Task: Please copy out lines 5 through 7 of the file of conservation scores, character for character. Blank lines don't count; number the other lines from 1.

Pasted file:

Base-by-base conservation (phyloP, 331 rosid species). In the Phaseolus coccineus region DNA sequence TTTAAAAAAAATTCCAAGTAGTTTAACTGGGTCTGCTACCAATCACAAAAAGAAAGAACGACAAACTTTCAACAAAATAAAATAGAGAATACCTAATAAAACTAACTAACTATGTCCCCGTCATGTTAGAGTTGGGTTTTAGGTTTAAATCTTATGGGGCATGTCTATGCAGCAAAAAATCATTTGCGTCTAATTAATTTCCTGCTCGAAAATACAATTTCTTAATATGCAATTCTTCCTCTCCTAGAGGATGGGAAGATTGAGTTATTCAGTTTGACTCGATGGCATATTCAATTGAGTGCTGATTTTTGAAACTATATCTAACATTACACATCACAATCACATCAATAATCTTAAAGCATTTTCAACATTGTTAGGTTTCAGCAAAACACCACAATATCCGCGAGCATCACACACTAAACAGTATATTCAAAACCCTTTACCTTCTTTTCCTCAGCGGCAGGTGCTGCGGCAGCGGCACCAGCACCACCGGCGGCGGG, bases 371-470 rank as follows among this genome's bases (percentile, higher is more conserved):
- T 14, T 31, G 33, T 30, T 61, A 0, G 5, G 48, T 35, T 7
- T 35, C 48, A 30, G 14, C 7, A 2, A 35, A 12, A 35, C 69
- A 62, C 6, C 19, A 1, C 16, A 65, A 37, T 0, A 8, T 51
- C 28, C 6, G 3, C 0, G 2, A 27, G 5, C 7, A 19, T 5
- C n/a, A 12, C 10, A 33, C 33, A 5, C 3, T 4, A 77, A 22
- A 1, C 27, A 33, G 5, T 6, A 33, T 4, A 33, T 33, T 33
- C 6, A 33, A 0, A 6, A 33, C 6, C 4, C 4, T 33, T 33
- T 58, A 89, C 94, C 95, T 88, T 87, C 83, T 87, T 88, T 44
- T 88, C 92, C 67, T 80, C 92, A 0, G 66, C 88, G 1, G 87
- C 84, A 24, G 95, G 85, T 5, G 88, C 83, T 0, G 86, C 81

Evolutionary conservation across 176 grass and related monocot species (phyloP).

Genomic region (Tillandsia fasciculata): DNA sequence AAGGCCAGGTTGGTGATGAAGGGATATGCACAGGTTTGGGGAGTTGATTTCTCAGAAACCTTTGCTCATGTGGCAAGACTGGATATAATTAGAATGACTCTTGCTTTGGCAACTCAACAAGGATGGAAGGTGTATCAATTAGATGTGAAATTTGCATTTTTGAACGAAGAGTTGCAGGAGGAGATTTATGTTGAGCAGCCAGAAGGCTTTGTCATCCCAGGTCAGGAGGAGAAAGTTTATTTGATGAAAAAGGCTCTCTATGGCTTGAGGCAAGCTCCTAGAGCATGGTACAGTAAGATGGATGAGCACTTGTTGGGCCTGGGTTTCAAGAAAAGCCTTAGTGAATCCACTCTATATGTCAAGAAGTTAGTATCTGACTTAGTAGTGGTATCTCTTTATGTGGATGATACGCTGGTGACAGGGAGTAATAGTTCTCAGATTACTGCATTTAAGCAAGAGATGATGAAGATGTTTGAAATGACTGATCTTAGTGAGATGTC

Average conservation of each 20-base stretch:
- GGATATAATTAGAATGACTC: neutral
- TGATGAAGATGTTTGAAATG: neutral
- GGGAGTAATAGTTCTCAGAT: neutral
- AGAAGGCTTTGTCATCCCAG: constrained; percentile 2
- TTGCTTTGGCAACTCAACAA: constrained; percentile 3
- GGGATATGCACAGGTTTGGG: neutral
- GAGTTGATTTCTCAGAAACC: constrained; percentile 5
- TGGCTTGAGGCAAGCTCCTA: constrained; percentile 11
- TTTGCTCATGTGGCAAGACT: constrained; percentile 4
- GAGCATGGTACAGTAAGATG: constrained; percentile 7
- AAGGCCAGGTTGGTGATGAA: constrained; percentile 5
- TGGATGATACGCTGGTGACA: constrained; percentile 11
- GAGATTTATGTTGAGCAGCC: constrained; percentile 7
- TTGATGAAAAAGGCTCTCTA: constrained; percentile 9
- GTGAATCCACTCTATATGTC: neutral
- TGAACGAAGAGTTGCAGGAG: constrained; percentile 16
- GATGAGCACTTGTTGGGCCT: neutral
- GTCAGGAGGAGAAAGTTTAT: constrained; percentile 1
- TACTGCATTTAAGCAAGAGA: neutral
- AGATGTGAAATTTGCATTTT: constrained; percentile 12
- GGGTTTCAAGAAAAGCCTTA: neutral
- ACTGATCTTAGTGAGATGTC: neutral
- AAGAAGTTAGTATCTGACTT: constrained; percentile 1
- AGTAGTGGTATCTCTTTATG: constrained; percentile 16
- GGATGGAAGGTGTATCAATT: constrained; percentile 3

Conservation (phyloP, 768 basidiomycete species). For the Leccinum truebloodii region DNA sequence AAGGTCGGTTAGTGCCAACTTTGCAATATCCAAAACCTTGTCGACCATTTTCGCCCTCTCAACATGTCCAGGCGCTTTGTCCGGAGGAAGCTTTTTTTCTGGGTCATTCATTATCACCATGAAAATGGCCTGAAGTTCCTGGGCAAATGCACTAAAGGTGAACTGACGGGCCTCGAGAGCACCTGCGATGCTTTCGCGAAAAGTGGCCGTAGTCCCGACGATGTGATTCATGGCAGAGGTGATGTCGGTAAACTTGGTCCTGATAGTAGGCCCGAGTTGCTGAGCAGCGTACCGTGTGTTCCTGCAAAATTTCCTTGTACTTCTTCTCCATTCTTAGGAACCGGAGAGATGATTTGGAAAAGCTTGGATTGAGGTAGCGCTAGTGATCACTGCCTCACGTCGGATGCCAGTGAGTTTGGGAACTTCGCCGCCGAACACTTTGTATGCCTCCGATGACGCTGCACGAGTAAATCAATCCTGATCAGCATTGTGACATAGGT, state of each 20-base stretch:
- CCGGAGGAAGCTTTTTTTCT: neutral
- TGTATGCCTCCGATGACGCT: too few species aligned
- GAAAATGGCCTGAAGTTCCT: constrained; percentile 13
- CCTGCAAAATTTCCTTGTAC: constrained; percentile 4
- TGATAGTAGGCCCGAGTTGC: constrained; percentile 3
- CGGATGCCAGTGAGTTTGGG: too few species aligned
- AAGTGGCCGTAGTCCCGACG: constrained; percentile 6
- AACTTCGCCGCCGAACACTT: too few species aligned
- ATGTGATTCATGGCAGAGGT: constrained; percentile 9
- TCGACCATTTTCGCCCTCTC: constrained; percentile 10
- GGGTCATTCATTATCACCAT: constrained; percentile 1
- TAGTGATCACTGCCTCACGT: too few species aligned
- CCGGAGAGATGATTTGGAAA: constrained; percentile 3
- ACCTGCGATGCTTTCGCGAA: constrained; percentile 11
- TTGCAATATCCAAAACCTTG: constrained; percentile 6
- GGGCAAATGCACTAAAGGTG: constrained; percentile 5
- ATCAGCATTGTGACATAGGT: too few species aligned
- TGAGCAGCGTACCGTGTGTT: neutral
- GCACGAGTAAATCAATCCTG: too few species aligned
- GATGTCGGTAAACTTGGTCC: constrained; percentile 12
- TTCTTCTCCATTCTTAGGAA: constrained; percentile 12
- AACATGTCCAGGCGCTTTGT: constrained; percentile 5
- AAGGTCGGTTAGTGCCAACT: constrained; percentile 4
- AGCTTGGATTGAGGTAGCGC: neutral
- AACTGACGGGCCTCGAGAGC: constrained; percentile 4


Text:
- C 28, C 6, G 3, C 0, G 2, A 27, G 5, C 7, A 19, T 5
- C n/a, A 12, C 10, A 33, C 33, A 5, C 3, T 4, A 77, A 22
- A 1, C 27, A 33, G 5, T 6, A 33, T 4, A 33, T 33, T 33